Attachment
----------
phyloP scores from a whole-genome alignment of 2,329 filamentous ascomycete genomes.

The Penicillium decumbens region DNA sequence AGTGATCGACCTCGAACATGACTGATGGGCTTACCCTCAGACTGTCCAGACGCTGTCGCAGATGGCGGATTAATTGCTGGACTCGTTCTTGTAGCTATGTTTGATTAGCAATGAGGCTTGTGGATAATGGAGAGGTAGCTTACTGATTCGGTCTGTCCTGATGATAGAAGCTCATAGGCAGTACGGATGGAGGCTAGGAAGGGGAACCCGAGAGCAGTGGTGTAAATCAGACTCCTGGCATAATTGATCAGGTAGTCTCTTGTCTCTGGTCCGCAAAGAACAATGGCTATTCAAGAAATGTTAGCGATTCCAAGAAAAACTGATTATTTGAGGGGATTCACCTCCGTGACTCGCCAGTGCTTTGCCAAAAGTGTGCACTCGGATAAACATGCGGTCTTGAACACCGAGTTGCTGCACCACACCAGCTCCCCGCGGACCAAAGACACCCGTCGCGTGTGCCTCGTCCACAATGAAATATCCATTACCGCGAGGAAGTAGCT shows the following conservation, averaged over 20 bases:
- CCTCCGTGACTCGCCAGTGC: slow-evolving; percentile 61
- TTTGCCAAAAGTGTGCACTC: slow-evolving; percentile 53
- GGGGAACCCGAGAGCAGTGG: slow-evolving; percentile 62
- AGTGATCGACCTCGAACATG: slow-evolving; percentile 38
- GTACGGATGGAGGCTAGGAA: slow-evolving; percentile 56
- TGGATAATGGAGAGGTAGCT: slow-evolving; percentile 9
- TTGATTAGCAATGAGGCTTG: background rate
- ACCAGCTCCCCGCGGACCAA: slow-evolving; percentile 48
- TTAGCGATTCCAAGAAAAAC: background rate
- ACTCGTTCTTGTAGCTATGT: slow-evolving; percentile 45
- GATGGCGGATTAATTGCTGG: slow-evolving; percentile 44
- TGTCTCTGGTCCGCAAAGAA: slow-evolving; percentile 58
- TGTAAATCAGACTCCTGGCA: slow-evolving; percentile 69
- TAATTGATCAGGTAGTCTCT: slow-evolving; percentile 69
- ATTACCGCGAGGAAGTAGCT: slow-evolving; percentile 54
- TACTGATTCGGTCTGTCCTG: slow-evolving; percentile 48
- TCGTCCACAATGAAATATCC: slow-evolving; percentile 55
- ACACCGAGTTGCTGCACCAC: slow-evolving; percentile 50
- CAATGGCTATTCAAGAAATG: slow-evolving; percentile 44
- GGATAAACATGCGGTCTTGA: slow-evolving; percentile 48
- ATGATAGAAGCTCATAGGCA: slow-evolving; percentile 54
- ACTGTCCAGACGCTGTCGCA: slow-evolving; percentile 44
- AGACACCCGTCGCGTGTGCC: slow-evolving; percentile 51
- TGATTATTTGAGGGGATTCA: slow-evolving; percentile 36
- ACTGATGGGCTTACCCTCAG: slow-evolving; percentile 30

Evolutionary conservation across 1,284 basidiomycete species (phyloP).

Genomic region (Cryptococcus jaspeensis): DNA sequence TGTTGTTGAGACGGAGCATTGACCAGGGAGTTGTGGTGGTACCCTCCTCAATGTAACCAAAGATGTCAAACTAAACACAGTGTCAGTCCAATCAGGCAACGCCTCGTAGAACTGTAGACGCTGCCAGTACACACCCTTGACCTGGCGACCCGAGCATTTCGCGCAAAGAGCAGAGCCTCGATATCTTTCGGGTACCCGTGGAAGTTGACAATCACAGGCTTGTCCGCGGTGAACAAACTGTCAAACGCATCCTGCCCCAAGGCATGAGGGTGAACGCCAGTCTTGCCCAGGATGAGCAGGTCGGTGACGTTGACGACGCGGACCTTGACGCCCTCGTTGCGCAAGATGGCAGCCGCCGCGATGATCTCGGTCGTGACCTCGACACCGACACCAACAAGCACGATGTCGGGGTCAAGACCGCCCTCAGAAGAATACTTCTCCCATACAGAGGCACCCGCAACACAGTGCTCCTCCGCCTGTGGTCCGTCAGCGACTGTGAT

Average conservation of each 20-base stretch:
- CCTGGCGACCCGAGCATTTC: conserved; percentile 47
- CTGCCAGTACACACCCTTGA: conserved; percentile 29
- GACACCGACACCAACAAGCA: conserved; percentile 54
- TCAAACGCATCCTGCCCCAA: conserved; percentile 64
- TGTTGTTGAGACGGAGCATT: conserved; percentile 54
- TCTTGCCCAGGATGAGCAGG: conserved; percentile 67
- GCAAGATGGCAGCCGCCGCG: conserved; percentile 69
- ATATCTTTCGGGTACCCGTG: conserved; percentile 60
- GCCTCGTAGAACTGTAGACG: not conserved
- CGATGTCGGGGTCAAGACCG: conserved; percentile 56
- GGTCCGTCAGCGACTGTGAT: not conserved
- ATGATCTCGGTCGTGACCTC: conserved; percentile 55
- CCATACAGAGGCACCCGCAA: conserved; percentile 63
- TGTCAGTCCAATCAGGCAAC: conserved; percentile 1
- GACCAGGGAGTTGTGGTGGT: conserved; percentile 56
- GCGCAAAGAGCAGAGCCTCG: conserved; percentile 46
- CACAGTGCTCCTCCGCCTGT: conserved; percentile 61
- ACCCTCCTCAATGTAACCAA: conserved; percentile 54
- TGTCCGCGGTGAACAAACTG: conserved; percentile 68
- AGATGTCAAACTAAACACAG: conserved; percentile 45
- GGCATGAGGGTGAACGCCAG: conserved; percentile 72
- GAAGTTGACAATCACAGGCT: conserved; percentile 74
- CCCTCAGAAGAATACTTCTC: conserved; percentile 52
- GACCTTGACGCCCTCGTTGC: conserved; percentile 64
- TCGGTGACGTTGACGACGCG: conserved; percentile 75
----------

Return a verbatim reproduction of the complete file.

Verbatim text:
phyloP scores from a whole-genome alignment of 2,329 filamentous ascomycete genomes.

The Penicillium decumbens region DNA sequence AGTGATCGACCTCGAACATGACTGATGGGCTTACCCTCAGACTGTCCAGACGCTGTCGCAGATGGCGGATTAATTGCTGGACTCGTTCTTGTAGCTATGTTTGATTAGCAATGAGGCTTGTGGATAATGGAGAGGTAGCTTACTGATTCGGTCTGTCCTGATGATAGAAGCTCATAGGCAGTACGGATGGAGGCTAGGAAGGGGAACCCGAGAGCAGTGGTGTAAATCAGACTCCTGGCATAATTGATCAGGTAGTCTCTTGTCTCTGGTCCGCAAAGAACAATGGCTATTCAAGAAATGTTAGCGATTCCAAGAAAAACTGATTATTTGAGGGGATTCACCTCCGTGACTCGCCAGTGCTTTGCCAAAAGTGTGCACTCGGATAAACATGCGGTCTTGAACACCGAGTTGCTGCACCACACCAGCTCCCCGCGGACCAAAGACACCCGTCGCGTGTGCCTCGTCCACAATGAAATATCCATTACCGCGAGGAAGTAGCT shows the following conservation, averaged over 20 bases:
- CCTCCGTGACTCGCCAGTGC: slow-evolving; percentile 61
- TTTGCCAAAAGTGTGCACTC: slow-evolving; percentile 53
- GGGGAACCCGAGAGCAGTGG: slow-evolving; percentile 62
- AGTGATCGACCTCGAACATG: slow-evolving; percentile 38
- GTACGGATGGAGGCTAGGAA: slow-evolving; percentile 56
- TGGATAATGGAGAGGTAGCT: slow-evolving; percentile 9
- TTGATTAGCAATGAGGCTTG: background rate
- ACCAGCTCCCCGCGGACCAA: slow-evolving; percentile 48
- TTAGCGATTCCAAGAAAAAC: background rate
- ACTCGTTCTTGTAGCTATGT: slow-evolving; percentile 45
- GATGGCGGATTAATTGCTGG: slow-evolving; percentile 44
- TGTCTCTGGTCCGCAAAGAA: slow-evolving; percentile 58
- TGTAAATCAGACTCCTGGCA: slow-evolving; percentile 69
- TAATTGATCAGGTAGTCTCT: slow-evolving; percentile 69
- ATTACCGCGAGGAAGTAGCT: slow-evolving; percentile 54
- TACTGATTCGGTCTGTCCTG: slow-evolving; percentile 48
- TCGTCCACAATGAAATATCC: slow-evolving; percentile 55
- ACACCGAGTTGCTGCACCAC: slow-evolving; percentile 50
- CAATGGCTATTCAAGAAATG: slow-evolving; percentile 44
- GGATAAACATGCGGTCTTGA: slow-evolving; percentile 48
- ATGATAGAAGCTCATAGGCA: slow-evolving; percentile 54
- ACTGTCCAGACGCTGTCGCA: slow-evolving; percentile 44
- AGACACCCGTCGCGTGTGCC: slow-evolving; percentile 51
- TGATTATTTGAGGGGATTCA: slow-evolving; percentile 36
- ACTGATGGGCTTACCCTCAG: slow-evolving; percentile 30

Evolutionary conservation across 1,284 basidiomycete species (phyloP).

Genomic region (Cryptococcus jaspeensis): DNA sequence TGTTGTTGAGACGGAGCATTGACCAGGGAGTTGTGGTGGTACCCTCCTCAATGTAACCAAAGATGTCAAACTAAACACAGTGTCAGTCCAATCAGGCAACGCCTCGTAGAACTGTAGACGCTGCCAGTACACACCCTTGACCTGGCGACCCGAGCATTTCGCGCAAAGAGCAGAGCCTCGATATCTTTCGGGTACCCGTGGAAGTTGACAATCACAGGCTTGTCCGCGGTGAACAAACTGTCAAACGCATCCTGCCCCAAGGCATGAGGGTGAACGCCAGTCTTGCCCAGGATGAGCAGGTCGGTGACGTTGACGACGCGGACCTTGACGCCCTCGTTGCGCAAGATGGCAGCCGCCGCGATGATCTCGGTCGTGACCTCGACACCGACACCAACAAGCACGATGTCGGGGTCAAGACCGCCCTCAGAAGAATACTTCTCCCATACAGAGGCACCCGCAACACAGTGCTCCTCCGCCTGTGGTCCGTCAGCGACTGTGAT

Average conservation of each 20-base stretch:
- CCTGGCGACCCGAGCATTTC: conserved; percentile 47
- CTGCCAGTACACACCCTTGA: conserved; percentile 29
- GACACCGACACCAACAAGCA: conserved; percentile 54
- TCAAACGCATCCTGCCCCAA: conserved; percentile 64
- TGTTGTTGAGACGGAGCATT: conserved; percentile 54
- TCTTGCCCAGGATGAGCAGG: conserved; percentile 67
- GCAAGATGGCAGCCGCCGCG: conserved; percentile 69
- ATATCTTTCGGGTACCCGTG: conserved; percentile 60
- GCCTCGTAGAACTGTAGACG: not conserved
- CGATGTCGGGGTCAAGACCG: conserved; percentile 56
- GGTCCGTCAGCGACTGTGAT: not conserved
- ATGATCTCGGTCGTGACCTC: conserved; percentile 55
- CCATACAGAGGCACCCGCAA: conserved; percentile 63
- TGTCAGTCCAATCAGGCAAC: conserved; percentile 1
- GACCAGGGAGTTGTGGTGGT: conserved; percentile 56
- GCGCAAAGAGCAGAGCCTCG: conserved; percentile 46
- CACAGTGCTCCTCCGCCTGT: conserved; percentile 61
- ACCCTCCTCAATGTAACCAA: conserved; percentile 54
- TGTCCGCGGTGAACAAACTG: conserved; percentile 68
- AGATGTCAAACTAAACACAG: conserved; percentile 45
- GGCATGAGGGTGAACGCCAG: conserved; percentile 72
- GAAGTTGACAATCACAGGCT: conserved; percentile 74
- CCCTCAGAAGAATACTTCTC: conserved; percentile 52
- GACCTTGACGCCCTCGTTGC: conserved; percentile 64
- TCGGTGACGTTGACGACGCG: conserved; percentile 75